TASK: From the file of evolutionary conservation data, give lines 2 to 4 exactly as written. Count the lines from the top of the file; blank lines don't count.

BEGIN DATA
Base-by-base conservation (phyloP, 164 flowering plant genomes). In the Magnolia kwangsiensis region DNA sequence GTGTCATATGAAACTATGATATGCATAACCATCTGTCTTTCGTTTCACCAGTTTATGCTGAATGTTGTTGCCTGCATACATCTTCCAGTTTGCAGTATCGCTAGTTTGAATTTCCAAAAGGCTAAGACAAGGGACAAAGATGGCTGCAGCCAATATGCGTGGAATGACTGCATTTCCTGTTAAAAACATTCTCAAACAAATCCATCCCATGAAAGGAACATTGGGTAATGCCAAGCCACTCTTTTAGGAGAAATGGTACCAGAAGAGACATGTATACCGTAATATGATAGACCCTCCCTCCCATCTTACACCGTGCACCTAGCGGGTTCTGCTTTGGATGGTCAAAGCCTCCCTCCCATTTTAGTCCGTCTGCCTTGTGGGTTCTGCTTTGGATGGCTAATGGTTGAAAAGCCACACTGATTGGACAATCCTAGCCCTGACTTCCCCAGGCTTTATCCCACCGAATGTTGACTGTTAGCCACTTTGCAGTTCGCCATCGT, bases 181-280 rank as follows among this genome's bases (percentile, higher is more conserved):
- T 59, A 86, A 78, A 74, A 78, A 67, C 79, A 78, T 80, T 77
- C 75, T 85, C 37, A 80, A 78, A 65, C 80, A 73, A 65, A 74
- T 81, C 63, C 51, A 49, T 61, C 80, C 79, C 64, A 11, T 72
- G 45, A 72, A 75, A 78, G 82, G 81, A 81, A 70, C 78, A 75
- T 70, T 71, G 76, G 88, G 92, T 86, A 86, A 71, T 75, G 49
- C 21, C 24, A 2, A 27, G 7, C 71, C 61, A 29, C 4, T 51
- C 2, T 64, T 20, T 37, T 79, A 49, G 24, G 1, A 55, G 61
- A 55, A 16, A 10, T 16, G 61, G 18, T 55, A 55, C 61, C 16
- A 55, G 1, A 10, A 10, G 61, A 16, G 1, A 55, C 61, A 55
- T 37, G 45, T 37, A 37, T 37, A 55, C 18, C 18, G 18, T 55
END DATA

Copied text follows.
- T 59, A 86, A 78, A 74, A 78, A 67, C 79, A 78, T 80, T 77
- C 75, T 85, C 37, A 80, A 78, A 65, C 80, A 73, A 65, A 74
- T 81, C 63, C 51, A 49, T 61, C 80, C 79, C 64, A 11, T 72